Occasionally you'll come across a few cutscenes, mostly consisting of still screens with text explaining the plot as you progress. One aspect the story gets it right is making you feel like a detective tracking down your brother's killer. It may lack any human touch or connection but considering how most tasks can be carried out in any order gameplay soon becomes a matter of putting clues together and deducing where to go next.

At best, Shadowrun is brilliant and engaging, at worst it's a frustrating, broken experience. This could have been not just the best role-playing experience on the Sega Genesis, but the best 16-bit RPG, period. Even despite all its bugs and glaring design flaws there is still enough here to make it one of the best RPGs of its time. Shadowrun is what Fallout or The Elder Scrolls would have been had they been created for a 16-bit system. Despite its high price, this game is worth tracking down provided you have a high tolerance for the occasional bug and questionable design decision.

Trivia: During the Shadowrun Returns Kickstarter campaign of 2012, its developers promised the new game would be connected to both Genesis and Super Nintendo Shadowrun games. In the Genesis case, this was done by having Harlequin as a returning character.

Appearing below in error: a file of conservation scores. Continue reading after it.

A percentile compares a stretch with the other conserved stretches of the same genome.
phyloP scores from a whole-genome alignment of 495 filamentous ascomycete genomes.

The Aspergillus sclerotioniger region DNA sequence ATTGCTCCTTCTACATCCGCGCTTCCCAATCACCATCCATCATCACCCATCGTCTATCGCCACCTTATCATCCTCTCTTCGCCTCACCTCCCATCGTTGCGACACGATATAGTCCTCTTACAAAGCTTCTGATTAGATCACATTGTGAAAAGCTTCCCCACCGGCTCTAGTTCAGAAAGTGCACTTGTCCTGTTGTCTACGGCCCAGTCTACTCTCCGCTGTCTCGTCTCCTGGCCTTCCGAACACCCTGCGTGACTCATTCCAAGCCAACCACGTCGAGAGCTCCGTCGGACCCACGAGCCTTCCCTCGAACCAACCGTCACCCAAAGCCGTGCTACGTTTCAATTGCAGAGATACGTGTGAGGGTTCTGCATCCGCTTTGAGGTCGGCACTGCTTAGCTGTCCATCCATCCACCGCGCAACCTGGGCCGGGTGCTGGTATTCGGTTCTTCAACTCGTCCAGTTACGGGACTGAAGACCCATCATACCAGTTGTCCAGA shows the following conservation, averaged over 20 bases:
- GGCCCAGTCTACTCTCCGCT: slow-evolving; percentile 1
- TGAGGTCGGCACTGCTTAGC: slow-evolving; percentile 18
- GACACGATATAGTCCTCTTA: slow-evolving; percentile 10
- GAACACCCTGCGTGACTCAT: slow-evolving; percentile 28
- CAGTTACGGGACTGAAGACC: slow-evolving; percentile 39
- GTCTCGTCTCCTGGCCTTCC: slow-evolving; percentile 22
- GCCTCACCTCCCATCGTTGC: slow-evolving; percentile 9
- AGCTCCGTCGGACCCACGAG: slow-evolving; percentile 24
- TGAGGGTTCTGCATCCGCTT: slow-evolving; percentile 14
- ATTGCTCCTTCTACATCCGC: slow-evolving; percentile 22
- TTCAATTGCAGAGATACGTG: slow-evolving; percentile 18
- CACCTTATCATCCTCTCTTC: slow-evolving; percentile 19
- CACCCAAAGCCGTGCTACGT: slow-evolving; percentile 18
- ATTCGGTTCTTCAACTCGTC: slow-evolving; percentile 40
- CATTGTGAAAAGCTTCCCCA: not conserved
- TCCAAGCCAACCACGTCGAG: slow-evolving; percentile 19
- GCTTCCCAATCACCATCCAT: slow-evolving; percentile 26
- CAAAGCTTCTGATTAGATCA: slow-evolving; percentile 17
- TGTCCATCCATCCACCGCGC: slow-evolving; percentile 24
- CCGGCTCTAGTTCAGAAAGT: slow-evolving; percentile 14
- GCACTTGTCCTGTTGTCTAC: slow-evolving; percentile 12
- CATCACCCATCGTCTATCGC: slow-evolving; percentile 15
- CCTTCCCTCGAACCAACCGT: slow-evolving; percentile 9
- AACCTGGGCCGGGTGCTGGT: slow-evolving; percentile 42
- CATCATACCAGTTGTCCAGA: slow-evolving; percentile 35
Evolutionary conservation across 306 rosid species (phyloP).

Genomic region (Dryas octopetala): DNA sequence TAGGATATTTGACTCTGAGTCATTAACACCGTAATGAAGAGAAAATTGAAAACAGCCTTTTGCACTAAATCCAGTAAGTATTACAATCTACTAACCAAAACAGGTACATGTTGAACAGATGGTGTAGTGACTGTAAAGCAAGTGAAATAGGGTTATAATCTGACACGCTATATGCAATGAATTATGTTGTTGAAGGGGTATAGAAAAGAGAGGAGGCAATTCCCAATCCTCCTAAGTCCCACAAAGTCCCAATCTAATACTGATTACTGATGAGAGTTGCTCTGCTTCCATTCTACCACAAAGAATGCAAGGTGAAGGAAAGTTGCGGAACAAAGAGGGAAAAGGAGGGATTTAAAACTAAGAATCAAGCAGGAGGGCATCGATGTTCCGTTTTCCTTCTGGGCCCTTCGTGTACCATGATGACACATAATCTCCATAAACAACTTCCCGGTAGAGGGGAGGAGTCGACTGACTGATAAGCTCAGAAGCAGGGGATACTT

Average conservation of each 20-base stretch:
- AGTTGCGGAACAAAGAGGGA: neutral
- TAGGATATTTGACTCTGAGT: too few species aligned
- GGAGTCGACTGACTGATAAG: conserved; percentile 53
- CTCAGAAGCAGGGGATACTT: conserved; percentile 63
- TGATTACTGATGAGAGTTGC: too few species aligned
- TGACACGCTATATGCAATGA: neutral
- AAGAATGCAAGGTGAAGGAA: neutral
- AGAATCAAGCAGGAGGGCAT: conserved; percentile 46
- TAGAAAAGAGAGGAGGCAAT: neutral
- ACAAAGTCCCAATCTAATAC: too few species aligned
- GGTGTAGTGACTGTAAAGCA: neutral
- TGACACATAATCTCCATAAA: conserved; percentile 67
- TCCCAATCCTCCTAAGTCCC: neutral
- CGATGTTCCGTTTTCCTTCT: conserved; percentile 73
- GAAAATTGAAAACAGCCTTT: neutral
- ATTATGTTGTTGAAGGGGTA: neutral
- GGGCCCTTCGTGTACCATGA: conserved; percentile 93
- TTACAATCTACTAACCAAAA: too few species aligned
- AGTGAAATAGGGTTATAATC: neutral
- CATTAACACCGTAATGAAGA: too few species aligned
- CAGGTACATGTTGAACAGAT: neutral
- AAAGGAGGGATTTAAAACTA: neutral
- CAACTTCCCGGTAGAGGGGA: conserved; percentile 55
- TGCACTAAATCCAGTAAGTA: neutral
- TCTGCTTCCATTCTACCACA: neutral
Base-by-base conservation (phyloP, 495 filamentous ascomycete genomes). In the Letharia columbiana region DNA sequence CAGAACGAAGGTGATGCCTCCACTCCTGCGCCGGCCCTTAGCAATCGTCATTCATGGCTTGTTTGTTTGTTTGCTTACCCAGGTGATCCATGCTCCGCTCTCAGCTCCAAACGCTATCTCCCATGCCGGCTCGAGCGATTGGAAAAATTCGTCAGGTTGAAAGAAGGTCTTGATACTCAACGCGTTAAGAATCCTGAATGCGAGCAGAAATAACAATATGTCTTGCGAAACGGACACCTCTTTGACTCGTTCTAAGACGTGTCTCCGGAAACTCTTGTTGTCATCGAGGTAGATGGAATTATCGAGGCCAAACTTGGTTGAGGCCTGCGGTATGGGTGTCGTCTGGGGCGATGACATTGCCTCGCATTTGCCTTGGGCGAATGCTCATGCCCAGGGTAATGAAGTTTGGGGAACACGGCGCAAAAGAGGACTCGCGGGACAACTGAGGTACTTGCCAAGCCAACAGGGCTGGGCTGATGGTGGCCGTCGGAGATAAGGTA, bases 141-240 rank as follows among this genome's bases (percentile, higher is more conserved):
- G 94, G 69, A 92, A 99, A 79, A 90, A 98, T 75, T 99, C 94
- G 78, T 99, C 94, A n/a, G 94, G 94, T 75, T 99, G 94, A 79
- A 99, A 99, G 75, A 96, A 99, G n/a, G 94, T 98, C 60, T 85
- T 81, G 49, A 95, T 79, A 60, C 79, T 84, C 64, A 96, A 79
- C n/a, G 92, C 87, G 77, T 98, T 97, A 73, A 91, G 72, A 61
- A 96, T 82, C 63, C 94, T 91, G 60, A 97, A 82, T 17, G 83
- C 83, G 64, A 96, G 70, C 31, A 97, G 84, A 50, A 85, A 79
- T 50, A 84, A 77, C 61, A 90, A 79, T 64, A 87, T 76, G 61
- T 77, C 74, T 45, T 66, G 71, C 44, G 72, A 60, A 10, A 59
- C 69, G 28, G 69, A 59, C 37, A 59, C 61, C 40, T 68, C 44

- Engaging roleplay mechanics with a surprising amount of freedom
- Multitude of ways tasks and missions can be carried out make for a fresh experience
- Hacking feels like a completely different world to discover
- Imagine if Fallout 3 or The Elder Scrolls had been created for a 16-bit system. This is it

- Occasionally buggy and with some questionable design decisions
- Main quest and plot hold very little interest
- Graphically below average

Final Grade: B+

For a console game, Shadowrun brings a lot of extras. The full packaging comes with the box, game, black and white manual, a free 6-month subscription to Sega Visions magazine and a double-sided catalog/Eternal Champions poster.

I quite like the game's cover even if it was directly taken from the first and second edition Shadowrun books. It's a testament to the game's quality when I feel the cover so accurately reproduces what actually goes on in the game. Both the cartridge and manual feature the same design though sadly the latter is completely in black and white.

I quite like the Eternal Champions poster, the first time I saw it seemed very reminiscent of Boris Vallejo's style. Upon a short Google search I quickly discovered the artist behind this was Julie Bell who happens to be Vallejo's wife. I'll admit I'd much rather see Julie's skills put towards a Shadowrun themed poster but it's hard to deny just how striking the image is. I don't quite understand what that white thing coming out of the guy's watch is, but I don't care, it's cool, it's 90s and I love it!

The other side of the poster features a catalog with Sega's latest offerings including Genesis, Game Gear and Sega CD titles. I'm surprised at how little I care for the Genesis offerings in this poster, that's what happens when half the games you're promoting are sports and racing titles.